Updated: Jan 11
What is the correlation between trauma and motivation?
According to research published from the University of Zu¨rich, Switzerland, the aftermath of trauma can include notable changes in motivation, cognition, and emotion. Motivation is the reason or reasons one has for acting or behaving in a particular way. Cognition is the mental action or process of acquiring knowledge and understanding through thought, experience, and the senses. Furthermore, emotion is one’s mood or intuitive feeling. Consequently, trauma has the potential to impact individuals in all three areas. The effect can be noted in one’s academic, job performance, relationship, or health.
How does a person lose motivation after trauma?
The experiences of traumatic events, such as sexual abuse, natural disasters, or physical violence, often lead to severe changes in a person’s psychological makeup. Such uncontrollable traumatic events may result in learned helplessness and, consequently, promote motivational deficits. The stress caused by the trauma, if left unchecked, can significantly impact one’s motivation, cognition, and emotion, making it difficult for them to achieve specific goals.
Goal setting is essential. The pursuit of personally meaningful goals plays a pivotal role in individuals’ well-being and their life adjustments. When someone develops learned helplessness, they stop setting goals. The attitude of “why even try” sets in their mind.
What are the factors of motivation, and how can motivation be gained?
Motivation is an umbrella term for a wide array of cognitive and affective processes involved in goal-directed behavior. Understanding some of the factors that contribute to motivation is important because it allows us to see why trauma can impact someone’s motivation. Examples of factors involved in motivation are hope, self-efficacy, locus of control, and self-control. Having hope is to want an outcome that makes your life better in some way. Self-efficacy is one’s belief in one’s ability to succeed in specific situations or accomplish a task. Locus of control is the degree to which people believe that they, instead of external forces (beyond their influence), have control over the outcome of events in their lives. Self-control is the ability to control oneself, emotions, desires, or expression in one’s behavior, especially in difficult situations.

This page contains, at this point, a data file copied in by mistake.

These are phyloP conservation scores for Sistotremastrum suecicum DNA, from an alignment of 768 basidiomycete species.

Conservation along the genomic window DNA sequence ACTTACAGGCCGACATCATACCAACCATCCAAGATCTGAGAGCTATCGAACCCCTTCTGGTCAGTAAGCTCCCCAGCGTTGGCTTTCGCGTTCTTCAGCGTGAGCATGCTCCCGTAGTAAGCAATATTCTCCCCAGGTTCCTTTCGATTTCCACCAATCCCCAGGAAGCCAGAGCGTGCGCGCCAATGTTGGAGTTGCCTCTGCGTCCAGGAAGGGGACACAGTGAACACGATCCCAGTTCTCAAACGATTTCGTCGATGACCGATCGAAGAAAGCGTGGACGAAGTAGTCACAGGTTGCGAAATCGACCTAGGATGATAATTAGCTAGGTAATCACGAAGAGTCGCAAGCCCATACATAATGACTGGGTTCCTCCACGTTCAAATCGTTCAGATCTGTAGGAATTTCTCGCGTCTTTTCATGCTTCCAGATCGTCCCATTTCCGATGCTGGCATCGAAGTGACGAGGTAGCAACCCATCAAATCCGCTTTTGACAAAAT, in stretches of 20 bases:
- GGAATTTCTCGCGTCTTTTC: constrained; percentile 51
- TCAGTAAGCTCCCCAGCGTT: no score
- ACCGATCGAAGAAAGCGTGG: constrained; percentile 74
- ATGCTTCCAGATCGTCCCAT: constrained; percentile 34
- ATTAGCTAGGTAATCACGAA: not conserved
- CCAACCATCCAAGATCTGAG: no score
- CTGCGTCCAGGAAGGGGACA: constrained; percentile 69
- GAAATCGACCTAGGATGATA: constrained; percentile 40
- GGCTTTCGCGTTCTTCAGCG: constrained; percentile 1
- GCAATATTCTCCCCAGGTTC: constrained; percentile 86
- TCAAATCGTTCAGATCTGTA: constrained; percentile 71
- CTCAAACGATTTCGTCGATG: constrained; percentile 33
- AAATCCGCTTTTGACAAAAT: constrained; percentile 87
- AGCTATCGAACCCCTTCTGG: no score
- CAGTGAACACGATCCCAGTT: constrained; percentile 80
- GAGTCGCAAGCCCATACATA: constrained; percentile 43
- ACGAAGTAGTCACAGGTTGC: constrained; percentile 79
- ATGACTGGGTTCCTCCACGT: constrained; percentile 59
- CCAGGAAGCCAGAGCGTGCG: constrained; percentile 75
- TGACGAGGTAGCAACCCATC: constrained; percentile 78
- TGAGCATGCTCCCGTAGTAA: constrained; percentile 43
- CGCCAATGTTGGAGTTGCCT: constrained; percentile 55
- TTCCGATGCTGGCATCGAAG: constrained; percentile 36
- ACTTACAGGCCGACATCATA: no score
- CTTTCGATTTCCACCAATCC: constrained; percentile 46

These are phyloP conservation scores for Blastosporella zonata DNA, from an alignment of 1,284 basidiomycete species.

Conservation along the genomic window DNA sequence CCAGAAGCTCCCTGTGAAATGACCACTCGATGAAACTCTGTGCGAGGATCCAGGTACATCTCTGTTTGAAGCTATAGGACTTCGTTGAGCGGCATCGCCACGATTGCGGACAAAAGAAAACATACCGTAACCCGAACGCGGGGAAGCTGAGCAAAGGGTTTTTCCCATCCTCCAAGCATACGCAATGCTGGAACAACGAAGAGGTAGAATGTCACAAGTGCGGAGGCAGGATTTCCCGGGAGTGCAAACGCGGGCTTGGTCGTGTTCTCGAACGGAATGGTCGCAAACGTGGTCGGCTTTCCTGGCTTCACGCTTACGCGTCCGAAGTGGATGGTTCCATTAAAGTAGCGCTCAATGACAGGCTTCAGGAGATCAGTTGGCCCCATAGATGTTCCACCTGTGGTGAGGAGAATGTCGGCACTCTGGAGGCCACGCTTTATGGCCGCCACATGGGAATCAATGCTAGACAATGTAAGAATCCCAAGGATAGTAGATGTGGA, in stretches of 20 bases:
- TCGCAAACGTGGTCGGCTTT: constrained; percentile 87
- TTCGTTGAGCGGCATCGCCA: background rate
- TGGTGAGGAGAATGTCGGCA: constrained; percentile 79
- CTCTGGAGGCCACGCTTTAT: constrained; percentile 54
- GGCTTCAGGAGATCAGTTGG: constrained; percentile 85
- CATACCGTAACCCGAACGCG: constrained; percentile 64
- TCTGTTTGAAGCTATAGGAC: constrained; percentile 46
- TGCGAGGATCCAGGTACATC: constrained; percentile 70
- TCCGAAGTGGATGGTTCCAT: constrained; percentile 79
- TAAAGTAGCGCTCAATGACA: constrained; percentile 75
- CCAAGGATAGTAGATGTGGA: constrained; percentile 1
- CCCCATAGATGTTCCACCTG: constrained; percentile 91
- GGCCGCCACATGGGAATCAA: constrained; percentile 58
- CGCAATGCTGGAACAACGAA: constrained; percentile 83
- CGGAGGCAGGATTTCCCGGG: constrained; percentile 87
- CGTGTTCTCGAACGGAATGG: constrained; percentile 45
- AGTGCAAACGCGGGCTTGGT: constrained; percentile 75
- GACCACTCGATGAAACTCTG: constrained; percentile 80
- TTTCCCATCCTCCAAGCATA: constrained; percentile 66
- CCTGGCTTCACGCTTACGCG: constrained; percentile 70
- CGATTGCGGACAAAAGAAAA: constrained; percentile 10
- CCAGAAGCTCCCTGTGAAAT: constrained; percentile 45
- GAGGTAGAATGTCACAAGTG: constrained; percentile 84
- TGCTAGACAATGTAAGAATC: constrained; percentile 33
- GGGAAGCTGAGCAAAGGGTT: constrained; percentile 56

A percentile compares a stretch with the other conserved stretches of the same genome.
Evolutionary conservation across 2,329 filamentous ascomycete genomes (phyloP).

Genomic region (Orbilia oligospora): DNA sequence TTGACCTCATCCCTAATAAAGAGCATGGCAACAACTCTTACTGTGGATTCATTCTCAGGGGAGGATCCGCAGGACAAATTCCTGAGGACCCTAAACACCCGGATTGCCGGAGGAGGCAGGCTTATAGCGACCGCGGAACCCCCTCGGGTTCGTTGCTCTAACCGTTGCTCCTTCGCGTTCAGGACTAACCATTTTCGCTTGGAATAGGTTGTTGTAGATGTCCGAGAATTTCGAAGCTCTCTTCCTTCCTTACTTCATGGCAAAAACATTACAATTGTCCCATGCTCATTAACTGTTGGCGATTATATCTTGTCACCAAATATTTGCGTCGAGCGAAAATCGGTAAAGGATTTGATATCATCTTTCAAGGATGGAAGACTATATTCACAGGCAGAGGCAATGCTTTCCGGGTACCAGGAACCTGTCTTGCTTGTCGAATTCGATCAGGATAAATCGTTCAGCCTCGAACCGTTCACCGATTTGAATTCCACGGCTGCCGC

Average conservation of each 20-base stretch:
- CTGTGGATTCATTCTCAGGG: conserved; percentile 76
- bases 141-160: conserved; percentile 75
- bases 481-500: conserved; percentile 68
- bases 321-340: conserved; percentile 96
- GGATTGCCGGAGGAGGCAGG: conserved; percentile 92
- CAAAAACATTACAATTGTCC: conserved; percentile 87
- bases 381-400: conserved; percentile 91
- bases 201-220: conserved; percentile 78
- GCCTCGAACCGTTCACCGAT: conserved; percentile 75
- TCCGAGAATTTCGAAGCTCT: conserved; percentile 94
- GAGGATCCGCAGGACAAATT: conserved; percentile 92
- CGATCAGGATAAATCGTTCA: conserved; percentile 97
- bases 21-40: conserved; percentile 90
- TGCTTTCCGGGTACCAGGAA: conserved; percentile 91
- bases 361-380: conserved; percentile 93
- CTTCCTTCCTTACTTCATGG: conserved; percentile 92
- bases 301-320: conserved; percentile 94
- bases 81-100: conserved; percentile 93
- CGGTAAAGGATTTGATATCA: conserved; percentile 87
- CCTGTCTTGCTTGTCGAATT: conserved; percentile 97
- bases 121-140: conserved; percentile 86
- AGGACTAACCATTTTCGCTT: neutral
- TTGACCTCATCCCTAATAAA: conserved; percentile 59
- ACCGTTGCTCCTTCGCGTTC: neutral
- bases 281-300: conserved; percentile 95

During or after some traumatic event, the factors that make up their motivations were greatly tested. At times, they may feel a loss of strength, control, courage, or hope. When thinking about the situation, the feel of hopeless can become overwhelming. Over time, the cognitive and affective processes for setting goals, planning, and accomplishing tasks become seemingly insignificant or pointless. However, helping trauma survivors regain hope, and self-control can motivate them to establish new profound meaning to their lives.
What if you don’t feel like doing anything?
If you want to discover the reasons behind the avoidance of positive behavior of someone, look for the cognitions that underlie the avoided behavior! The cognitive theories of motivation rely on thoughts, beliefs, and attitudes to explain motivation. Your thoughts dictate your feelings, and your emotions impact your actions.
When you separate your thoughts from your feelings, you can process information, events, the situation more logically and less emotionally. Feelings fluctuate and are very unstable. Therefore, decisions should not be made using emotional reasoning. Learn to set goals and determine your course of action by asking yourself questions based on beliefs, ability, and desired outcome. Ask yourself questions such as:
- Are you physically able to carry out the task?
- What would that say about you and the person you desire to be if you complete the task?
- What are some practical, doable steps you can take towards your goal?
Then create a simple, doable plan that will help you take the first step towards your goal. Make up in your mind to live by principle and not by feelings. Use the motto Principle over Feelings and remember my acronym for C.H.O.I.C.E.
Any last thoughts?
The Bible is correct, “As a man thinketh in his heart, so is He” (Proverbs 23:7). Learning to process the right thoughts and develop the ability, self-control, and strength to do whatever you set in your mind to accomplish. Use your trauma to bring meaning and inspiration to your life and the lives of others.
Simmen-Janevska, K., Brandstätter, V., & Maercker, A. (2012). The overlooked relationship between motivational abilities and posttraumatic stress: a review. European Journal of Psychotraumatology, 3(1), 18560. https://doi.org/10.3402/ejpt.v3i0.18560